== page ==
In the Christian calendar, at least some forms of it, today is the Feast of the Epiphany, or Three King’s Day.
Some years ago my spouse Jan and I were talking about that hymn associated with the feast of the epiphany, “We Three Kings,” when she shivered and shared her recollection of that year when she was about eleven and the costumes her mother dressed her, her sister and her brother in and the rickety church stage where they stood and held forth with a family rendition of the song, each kid taking a solo part.
It didn’t go well. She and her brother looked at their shoes and mumbled the words. Jan recalls choking out her part, “Sorrowing, sighing, bleeding, dying./Sealed in the stone-cold tomb,” wondering how she got saddled with those lines. On the other hand, her sister, maybe four at the time, discovered she liked the lights, stepping forward and belting her part to the rafters.
I asked Jan if she hated the carol to this day, and she said, nope. And then added, actually, it’s really kind of wonderful. And, I agree. The carol “We Three Kings” written in the middle of the nineteenth century by the Episcopal priest John Henry Hopkins, captured my imagination from pretty early on, and has stayed with me I think particularly because of those gifts, gold as the preciousness of life, frankincense as the prayers of the longing heart, and even in my youth, tellingly, compellingly myrrh for anointing the dead.
What are the real gifts of the spiritual life? This is an important question for those of us who’ve devoted our lives to spiritual quests. Well, I believe, here we are given a hint at what the real treasures are which we find at the heart of our searching. The carol itself has many versions, as, of course does the story itself.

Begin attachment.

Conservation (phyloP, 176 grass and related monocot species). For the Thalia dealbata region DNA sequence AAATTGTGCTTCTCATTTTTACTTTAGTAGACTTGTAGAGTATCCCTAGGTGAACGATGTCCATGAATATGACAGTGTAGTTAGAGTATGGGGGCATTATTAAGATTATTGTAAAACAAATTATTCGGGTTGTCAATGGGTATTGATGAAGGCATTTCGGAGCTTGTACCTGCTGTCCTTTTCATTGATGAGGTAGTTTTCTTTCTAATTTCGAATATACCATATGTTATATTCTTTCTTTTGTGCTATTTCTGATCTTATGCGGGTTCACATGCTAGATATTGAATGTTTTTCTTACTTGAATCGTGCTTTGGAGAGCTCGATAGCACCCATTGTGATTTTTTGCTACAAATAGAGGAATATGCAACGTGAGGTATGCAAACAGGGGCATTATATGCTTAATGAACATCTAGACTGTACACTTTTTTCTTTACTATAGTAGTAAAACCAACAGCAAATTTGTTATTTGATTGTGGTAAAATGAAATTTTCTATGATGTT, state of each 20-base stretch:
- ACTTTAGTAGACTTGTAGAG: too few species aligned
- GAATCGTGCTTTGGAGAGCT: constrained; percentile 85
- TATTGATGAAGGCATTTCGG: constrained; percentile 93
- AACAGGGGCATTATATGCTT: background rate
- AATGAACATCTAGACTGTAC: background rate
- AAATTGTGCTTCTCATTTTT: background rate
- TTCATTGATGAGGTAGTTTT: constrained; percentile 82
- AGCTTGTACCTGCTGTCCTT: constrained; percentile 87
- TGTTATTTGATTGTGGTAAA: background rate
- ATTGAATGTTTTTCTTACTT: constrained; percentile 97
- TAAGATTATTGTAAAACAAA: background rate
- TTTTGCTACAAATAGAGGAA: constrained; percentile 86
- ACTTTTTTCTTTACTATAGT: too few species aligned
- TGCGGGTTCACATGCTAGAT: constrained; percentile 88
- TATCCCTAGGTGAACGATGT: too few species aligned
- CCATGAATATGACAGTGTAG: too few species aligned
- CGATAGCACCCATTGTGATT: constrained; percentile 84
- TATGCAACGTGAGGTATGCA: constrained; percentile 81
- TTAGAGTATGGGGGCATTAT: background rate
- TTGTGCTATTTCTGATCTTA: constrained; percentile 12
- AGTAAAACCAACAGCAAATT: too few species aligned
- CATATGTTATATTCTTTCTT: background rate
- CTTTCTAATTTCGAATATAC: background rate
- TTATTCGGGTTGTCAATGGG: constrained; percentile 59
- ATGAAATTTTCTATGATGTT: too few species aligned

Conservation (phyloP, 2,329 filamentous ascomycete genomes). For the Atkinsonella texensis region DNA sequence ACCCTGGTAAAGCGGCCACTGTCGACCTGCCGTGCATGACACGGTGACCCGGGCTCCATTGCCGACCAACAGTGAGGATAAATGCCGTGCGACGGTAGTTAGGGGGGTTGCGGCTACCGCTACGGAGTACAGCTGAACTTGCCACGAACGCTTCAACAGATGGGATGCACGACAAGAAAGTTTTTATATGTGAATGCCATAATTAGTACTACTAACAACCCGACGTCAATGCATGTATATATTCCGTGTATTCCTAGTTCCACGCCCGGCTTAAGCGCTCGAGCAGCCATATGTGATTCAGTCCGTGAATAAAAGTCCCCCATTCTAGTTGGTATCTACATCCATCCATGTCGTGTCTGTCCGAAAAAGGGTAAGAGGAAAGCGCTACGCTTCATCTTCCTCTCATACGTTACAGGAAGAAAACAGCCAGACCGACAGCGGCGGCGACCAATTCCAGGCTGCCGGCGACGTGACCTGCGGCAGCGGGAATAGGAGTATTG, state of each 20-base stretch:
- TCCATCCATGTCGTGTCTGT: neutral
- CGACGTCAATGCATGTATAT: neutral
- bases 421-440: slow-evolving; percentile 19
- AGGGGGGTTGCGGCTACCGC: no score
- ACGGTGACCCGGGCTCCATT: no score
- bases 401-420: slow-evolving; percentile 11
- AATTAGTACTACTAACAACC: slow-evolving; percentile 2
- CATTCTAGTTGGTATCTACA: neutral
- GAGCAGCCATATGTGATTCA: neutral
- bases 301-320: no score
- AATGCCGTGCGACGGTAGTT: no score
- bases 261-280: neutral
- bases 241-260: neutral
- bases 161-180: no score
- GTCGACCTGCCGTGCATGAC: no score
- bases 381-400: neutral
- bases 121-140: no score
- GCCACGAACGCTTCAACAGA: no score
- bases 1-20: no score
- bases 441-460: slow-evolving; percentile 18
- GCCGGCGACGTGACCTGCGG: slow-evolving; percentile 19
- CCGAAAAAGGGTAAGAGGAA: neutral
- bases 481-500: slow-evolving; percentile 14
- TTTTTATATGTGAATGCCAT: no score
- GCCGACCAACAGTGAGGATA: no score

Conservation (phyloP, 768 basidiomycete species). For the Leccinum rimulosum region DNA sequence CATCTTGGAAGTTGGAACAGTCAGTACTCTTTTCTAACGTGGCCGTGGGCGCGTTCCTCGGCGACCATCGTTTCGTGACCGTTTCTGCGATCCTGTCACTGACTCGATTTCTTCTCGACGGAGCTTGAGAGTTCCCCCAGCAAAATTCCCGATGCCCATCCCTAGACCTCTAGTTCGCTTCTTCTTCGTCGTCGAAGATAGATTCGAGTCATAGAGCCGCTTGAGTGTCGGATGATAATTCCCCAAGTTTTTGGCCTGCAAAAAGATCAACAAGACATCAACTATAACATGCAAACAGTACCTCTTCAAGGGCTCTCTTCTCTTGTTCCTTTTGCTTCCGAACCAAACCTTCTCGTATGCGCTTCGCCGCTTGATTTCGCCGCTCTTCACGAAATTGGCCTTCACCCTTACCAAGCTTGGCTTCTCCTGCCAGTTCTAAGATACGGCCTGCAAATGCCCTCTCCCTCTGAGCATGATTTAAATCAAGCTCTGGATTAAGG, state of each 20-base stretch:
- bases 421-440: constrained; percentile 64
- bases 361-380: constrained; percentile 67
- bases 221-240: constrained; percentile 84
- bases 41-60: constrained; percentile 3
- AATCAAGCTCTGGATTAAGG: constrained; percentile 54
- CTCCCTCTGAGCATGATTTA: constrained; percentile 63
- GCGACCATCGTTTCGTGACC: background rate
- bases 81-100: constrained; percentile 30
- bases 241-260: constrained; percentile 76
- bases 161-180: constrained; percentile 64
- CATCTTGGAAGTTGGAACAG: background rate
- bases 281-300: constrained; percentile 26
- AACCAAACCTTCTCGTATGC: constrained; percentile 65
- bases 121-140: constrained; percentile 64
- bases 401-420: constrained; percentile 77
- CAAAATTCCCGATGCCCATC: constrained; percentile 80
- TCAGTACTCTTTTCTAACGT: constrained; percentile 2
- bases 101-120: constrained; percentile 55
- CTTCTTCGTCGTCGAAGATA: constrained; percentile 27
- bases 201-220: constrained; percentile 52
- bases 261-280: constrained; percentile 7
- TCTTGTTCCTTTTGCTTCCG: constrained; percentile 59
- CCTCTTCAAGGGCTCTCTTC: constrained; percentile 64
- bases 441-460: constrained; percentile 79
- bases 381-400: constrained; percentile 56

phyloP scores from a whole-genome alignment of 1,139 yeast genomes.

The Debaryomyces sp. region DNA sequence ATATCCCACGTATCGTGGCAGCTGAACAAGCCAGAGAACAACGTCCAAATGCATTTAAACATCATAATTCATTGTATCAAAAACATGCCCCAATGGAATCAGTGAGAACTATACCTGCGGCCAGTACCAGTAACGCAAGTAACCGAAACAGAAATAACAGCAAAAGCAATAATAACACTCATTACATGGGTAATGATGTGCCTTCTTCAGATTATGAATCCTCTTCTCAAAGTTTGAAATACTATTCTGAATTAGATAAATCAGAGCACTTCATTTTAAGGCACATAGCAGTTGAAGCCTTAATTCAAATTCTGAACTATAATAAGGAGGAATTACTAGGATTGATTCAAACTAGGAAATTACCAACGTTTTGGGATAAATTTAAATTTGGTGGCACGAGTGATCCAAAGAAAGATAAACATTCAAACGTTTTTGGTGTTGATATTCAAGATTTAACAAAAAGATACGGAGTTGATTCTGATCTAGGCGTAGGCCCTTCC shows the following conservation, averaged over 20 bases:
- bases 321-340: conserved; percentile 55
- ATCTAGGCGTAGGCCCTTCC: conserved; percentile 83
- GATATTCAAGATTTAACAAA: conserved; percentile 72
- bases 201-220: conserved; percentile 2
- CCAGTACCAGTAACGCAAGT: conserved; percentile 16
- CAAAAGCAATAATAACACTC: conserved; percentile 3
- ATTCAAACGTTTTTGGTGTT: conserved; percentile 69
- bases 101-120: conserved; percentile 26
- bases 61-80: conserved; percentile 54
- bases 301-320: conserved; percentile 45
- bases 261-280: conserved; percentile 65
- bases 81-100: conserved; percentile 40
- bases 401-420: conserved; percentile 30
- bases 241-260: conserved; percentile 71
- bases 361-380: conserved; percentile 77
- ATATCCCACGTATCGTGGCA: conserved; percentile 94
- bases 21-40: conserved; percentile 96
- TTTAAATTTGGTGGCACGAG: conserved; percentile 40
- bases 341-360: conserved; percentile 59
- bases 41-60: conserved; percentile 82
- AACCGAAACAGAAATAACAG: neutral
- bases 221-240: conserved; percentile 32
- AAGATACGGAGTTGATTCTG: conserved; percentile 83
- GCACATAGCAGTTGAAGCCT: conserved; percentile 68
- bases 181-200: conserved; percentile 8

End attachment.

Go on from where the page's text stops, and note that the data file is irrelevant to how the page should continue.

The oldest version of the story of the magi, the three wise men visiting the newborn Jesus, is found in the gospel according to Matthew. It is probably worth noting that it doesn’t appear anywhere else in the Bible and what’s there is pretty sketchy. Much of what we know as the story is fill in from ensuing years. For instance, perhaps drawing upon the three gifts, which are there from the beginning, in the West three magi are named and given backstories. Matthew actually doesn’t even give us a number, much less names. In the Eastern churches there are in fact twelve magi. I prefer keeping it simple and focused, those three, and their haunting gifts.
Etymologically “magi” is a term associated first with Zoroastrianism and later with astrology, as most raised in the West surrounded by the warm, sometimes warm embrace of the Christian church might recall there’s a star in the story. But the part that caught my imagination is how there was some wisdom not necessarily connected to the Jewish or Christian traditions. Even before those doubts about how true the Christian story really was began to creep into my adolescent heart, I noticed this point implicit in the story; wisdom has never been constrained by a single spiritual tradition.
Wisdom. There is a wild and untamable spiritual insight, which erupts from our human hearts. It is called wisdom, often with a capital “W.” It’s found within the tradition, it appears pretty much in all traditions, but is not bound by it, not bound by any specific religion. In the Hebrew scriptures books like Proverbs, Ecclesiastes, and for me most significantly Job belong to the wisdom tradition. Some argue the first psalm and in the New Testament the Christian letter attributed to James, Jesus’ brother also belong to wisdom.